A look at Al­fred No­bel’s last will & tes­ta­ment

The China Post - - ARTS & LEISURE -

Swedish in­ven­tor and scholar Al­fred No­bel, who made a vast for­tune from his in­ven­tion of dy­na­mite in 1866, or­dered the cre­ation of the fa­mous No­bel prizes in his will.

His 1895 tes­ta­ment stip­u­lated his for­tune was to be placed in a fund des­tined to honor “those who, dur­ing the pre­ced­ing year, shall have con­ferred the great­est ben­e­fit on mankind.”

He died a year later in San Remo, Italy.

No­bel had de­creed the bulk of his es­tate should be in­vested in “safe se­cu­ri­ties” and, as a re­sult, some 31.5 mil­lion Swedish kro­nor, the equiv­a­lent to­day of about 1.7 bil­lion Swedish kro­nor (US$268 mil­lion) were used to cre­ate the No­bel Foun­da­tion.

No­bel’s will spec­i­fied that the prizes should be di­vided into five equal parts for physics, chem­istry, medicine, literature and peace:

“One part to the per­son who shall have made the most im­por­tant dis­cov­ery or in­ven­tion within the field of physics; one part to the per­son who shall have made the most im­por­tant chem­i­cal dis­cov­ery or im­prove­ment; one part to the per­son who shall have made the most im­por­tant dis­cov­ery within the do­main of phys­i­ol­ogy or medicine; one part to the per­son who shall have pro­duced in the field of literature the most out­stand­ing work in an ideal di­rec­tion; and one part to the per­son who shall have done the most or the best work for fra­ter­nity be­tween na­tions, for the abo­li­tion or re­duc­tion of stand­ing armies and for the hold­ing and pro­mo­tion of peace con­gresses.”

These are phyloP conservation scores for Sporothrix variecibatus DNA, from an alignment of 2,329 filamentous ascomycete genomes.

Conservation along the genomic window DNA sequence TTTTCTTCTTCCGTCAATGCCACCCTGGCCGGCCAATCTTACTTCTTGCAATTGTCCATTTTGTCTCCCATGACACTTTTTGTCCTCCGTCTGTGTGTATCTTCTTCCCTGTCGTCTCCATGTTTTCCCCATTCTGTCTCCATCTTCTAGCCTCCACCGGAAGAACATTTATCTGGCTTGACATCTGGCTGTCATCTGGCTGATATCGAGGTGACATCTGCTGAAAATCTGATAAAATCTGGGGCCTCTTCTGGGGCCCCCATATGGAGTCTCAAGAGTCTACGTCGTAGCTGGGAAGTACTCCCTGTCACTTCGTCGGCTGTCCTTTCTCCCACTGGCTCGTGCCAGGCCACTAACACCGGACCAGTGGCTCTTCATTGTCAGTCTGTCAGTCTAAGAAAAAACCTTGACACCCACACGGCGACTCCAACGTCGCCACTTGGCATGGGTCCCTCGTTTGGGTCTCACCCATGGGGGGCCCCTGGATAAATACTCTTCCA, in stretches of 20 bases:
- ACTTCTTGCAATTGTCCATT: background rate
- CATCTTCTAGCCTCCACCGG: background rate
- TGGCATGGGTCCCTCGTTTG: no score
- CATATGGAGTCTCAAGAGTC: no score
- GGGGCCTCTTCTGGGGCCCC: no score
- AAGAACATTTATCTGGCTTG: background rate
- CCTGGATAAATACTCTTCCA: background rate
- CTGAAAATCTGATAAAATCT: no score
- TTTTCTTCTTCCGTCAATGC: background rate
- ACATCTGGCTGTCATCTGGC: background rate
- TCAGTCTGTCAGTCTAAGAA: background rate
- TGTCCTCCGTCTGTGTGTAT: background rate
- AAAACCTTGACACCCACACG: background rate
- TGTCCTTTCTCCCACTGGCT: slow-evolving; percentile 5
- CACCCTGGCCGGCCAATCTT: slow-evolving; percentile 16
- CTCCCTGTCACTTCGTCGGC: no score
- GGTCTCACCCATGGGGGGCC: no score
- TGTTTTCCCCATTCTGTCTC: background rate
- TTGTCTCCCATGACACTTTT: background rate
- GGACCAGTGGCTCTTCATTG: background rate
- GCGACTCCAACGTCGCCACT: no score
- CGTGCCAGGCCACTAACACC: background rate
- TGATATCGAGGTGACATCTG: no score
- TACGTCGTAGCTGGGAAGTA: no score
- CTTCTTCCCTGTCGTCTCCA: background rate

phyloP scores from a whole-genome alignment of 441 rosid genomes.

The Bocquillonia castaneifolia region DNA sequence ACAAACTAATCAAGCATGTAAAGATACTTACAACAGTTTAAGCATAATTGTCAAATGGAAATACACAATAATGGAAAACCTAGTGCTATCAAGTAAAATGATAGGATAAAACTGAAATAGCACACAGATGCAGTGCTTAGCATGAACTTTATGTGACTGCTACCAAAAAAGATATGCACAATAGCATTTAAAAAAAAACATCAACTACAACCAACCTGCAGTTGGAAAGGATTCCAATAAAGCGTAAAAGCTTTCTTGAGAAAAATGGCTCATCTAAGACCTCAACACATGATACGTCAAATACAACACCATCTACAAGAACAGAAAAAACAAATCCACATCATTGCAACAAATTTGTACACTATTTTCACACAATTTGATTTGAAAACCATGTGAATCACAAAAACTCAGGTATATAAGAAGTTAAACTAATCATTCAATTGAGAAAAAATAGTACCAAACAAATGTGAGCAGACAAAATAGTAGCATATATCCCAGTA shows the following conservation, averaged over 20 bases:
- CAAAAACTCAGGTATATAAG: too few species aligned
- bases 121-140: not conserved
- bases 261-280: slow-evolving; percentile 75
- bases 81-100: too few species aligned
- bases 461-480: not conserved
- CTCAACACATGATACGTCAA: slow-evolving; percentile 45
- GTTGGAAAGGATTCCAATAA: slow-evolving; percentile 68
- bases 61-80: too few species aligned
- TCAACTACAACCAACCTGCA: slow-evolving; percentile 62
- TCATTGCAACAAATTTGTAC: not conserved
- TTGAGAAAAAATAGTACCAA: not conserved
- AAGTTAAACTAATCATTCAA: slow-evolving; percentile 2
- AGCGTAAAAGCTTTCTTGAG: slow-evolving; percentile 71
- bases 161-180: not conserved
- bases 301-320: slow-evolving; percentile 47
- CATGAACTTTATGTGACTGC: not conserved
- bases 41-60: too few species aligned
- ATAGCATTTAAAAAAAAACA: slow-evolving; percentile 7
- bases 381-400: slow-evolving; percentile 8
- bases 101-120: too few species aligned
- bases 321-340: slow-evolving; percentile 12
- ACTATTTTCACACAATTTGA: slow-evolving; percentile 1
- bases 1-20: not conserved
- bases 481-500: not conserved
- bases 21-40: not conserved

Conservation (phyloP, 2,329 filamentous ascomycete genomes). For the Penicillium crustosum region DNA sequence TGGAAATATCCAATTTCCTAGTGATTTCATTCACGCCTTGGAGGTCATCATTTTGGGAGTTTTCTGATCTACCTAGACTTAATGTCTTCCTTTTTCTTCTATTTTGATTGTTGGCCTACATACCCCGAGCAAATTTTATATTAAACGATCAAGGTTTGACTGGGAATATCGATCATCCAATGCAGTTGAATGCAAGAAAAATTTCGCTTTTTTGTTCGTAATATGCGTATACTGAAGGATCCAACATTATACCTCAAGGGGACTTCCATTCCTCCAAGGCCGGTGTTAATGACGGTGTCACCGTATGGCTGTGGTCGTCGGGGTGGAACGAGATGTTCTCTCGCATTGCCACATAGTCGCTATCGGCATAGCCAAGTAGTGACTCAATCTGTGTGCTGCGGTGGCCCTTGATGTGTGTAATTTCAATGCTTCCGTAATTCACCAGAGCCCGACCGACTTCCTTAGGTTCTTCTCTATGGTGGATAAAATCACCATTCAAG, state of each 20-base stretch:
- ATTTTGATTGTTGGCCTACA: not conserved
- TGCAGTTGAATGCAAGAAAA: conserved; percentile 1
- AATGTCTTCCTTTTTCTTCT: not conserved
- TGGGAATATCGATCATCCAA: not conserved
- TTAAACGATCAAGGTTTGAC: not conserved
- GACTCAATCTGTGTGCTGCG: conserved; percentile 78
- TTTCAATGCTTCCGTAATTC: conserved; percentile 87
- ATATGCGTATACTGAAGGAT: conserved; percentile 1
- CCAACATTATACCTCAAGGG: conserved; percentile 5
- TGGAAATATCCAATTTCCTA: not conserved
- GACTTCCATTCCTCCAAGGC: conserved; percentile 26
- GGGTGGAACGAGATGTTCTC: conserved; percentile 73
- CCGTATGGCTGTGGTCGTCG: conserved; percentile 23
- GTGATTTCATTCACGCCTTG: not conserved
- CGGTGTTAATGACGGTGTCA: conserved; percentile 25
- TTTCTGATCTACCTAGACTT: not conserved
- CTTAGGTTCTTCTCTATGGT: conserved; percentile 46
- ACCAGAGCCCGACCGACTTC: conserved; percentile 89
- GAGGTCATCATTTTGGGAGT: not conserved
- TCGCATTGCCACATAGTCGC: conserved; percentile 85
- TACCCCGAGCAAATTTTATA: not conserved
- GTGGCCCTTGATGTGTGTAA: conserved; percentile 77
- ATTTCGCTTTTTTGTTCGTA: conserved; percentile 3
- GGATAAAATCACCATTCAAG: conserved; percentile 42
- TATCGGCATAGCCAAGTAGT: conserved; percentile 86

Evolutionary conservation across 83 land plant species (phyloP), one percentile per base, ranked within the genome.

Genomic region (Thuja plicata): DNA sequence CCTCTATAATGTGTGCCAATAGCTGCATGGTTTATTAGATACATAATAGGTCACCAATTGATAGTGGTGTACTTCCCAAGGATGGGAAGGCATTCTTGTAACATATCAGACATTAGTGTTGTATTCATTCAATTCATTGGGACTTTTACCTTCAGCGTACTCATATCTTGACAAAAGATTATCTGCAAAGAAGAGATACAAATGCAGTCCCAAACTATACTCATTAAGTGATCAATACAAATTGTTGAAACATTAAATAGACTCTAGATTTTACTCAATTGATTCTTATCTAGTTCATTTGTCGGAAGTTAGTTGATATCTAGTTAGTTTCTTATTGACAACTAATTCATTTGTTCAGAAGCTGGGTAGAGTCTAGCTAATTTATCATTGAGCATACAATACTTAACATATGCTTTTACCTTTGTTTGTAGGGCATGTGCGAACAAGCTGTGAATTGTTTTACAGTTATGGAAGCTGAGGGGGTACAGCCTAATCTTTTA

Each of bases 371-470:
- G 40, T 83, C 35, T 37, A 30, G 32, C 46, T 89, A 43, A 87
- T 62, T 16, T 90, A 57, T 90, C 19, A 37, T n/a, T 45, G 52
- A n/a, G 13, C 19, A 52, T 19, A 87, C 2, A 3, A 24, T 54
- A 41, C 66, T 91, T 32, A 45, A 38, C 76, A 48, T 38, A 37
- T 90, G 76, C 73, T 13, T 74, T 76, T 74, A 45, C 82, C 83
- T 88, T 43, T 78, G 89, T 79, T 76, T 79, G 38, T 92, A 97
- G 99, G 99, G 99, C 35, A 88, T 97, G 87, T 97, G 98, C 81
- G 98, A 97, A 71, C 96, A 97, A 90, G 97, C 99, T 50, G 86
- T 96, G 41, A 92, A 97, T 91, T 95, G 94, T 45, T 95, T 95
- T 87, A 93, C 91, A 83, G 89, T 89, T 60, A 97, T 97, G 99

When No­bel died child­less and the will was read, the con­tents sur­prised many, in­clud­ing his own fam­ily.

The doc­u­ment was chal­lenged by two neph­ews who tried to have it de­clared null and void, and even King Os­car II of Swe­den op­posed No­bel’s wishes, say­ing they were not “pa­tri­otic minded.”

Adding to the con­fu­sion, No­bel had not ap­pointed an ex­ecu­tor for the tes­ta­ment, nor had he con­sulted the var­i­ous in­sti­tu­tions he had as­signed to award the prizes to en­sure that they were will­ing to un­der­take the task.

Af­ter more than three years of hag­gling, the No­bel Foun­da­tion was cre­ated to man­age the cap­i­tal in the in­ven­tor’s es­tate and the five in­sti­tu­tions agreed to award the prizes as No­bel had wished.

Since 1901, the year the first No­bel prizes were awarded, the Foun­da­tion has funded the pres­ti­gious awards cre­ated by their name­sake.

The No­bel Prize for Eco­nom­ics, the only award not in­cluded in No­bel’s will, is funded by the Swedish Cen­tral Bank, which cre­ated the prize at its 300-year an­niver­sary in 1968. It was first awarded in 1969.

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